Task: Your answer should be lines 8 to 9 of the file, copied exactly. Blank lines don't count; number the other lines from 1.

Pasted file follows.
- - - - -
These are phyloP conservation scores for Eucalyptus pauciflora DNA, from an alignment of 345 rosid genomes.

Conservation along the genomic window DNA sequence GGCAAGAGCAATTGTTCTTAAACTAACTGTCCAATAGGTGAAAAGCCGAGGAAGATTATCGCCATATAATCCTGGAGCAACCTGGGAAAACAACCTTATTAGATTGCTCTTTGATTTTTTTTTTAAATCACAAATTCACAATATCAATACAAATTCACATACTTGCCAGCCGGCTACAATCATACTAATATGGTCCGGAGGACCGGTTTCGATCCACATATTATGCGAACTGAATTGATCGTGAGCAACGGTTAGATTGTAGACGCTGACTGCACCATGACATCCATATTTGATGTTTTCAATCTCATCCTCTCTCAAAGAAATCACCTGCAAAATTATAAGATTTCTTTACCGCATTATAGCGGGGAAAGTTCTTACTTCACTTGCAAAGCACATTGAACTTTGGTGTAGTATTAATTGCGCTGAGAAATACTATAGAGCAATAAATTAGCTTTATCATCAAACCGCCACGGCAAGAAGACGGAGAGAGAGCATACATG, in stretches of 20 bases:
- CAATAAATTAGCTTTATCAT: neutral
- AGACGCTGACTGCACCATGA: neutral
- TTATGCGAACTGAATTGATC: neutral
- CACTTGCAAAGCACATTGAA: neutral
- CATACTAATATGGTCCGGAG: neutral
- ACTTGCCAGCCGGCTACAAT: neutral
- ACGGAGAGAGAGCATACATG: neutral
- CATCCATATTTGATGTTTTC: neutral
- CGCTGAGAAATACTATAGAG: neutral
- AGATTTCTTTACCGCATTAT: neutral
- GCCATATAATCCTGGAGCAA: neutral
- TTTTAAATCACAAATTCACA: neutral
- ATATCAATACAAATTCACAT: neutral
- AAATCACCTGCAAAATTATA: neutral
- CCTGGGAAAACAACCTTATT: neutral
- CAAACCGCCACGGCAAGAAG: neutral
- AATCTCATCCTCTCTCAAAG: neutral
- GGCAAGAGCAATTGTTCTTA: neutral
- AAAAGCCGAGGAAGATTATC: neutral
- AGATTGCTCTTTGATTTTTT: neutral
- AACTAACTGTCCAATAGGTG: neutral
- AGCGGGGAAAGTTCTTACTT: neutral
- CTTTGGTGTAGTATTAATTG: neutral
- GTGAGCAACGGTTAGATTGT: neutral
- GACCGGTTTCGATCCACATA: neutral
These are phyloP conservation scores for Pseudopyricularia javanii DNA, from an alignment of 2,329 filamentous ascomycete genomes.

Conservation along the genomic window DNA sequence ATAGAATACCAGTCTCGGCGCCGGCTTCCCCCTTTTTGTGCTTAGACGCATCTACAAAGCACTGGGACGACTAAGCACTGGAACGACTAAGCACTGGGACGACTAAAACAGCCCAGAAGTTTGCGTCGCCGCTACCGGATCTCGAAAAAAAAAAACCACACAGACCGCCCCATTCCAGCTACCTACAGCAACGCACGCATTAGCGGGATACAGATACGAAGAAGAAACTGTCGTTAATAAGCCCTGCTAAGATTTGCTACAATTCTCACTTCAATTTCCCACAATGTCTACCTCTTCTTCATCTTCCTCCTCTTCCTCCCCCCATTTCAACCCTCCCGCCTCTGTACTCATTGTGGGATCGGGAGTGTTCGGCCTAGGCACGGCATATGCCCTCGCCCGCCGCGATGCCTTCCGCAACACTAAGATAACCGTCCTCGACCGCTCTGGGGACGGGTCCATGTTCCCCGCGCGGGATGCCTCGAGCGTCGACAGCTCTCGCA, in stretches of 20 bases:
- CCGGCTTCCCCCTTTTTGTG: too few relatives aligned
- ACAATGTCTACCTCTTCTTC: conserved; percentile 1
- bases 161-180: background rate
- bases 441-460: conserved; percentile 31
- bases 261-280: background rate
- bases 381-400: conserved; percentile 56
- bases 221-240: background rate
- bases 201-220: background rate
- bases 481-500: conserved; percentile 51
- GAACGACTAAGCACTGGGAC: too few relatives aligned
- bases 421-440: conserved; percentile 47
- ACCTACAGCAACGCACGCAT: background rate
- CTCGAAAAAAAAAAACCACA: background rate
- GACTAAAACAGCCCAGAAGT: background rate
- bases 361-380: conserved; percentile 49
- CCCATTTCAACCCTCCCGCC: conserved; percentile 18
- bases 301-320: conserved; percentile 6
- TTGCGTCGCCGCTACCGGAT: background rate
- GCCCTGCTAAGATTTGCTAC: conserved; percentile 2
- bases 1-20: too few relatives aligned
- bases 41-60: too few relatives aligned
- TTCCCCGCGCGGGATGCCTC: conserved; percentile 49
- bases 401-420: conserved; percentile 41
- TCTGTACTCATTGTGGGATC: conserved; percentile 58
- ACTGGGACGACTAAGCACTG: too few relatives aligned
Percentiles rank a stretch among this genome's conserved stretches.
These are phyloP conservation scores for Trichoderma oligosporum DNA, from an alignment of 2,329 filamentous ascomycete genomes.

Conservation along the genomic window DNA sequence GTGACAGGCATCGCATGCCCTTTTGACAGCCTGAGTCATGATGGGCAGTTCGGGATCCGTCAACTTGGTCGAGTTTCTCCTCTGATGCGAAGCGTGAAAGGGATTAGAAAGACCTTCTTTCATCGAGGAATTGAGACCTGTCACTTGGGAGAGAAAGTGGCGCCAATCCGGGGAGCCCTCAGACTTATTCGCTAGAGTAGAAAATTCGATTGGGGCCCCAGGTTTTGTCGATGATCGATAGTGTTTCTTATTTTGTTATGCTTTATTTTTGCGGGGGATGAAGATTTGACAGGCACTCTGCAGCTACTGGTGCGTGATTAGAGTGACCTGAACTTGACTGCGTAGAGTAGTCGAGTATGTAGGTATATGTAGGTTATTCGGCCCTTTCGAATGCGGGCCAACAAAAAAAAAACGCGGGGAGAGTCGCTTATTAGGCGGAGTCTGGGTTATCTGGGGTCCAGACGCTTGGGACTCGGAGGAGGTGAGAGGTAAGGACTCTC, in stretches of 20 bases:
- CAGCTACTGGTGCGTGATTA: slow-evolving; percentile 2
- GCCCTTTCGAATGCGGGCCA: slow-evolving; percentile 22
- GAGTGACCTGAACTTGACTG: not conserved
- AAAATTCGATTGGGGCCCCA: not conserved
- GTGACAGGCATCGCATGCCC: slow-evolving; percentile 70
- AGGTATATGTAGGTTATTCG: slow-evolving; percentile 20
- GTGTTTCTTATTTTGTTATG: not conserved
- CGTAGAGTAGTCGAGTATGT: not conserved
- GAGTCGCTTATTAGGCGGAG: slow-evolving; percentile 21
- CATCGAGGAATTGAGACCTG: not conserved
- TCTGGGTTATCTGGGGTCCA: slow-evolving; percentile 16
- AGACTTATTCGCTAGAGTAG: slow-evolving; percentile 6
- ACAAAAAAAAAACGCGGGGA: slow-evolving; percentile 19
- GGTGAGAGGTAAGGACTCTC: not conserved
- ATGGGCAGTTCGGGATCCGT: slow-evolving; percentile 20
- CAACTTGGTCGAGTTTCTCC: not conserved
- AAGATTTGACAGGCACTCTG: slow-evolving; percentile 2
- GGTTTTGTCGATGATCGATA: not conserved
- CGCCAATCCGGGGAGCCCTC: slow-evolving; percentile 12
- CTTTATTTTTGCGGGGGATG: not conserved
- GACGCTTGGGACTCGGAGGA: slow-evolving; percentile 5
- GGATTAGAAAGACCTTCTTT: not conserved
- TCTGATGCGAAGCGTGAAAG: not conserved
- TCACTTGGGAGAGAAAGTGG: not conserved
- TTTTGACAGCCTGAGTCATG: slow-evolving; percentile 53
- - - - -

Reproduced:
- ACTTGCCAGCCGGCTACAAT: neutral
- ACGGAGAGAGAGCATACATG: neutral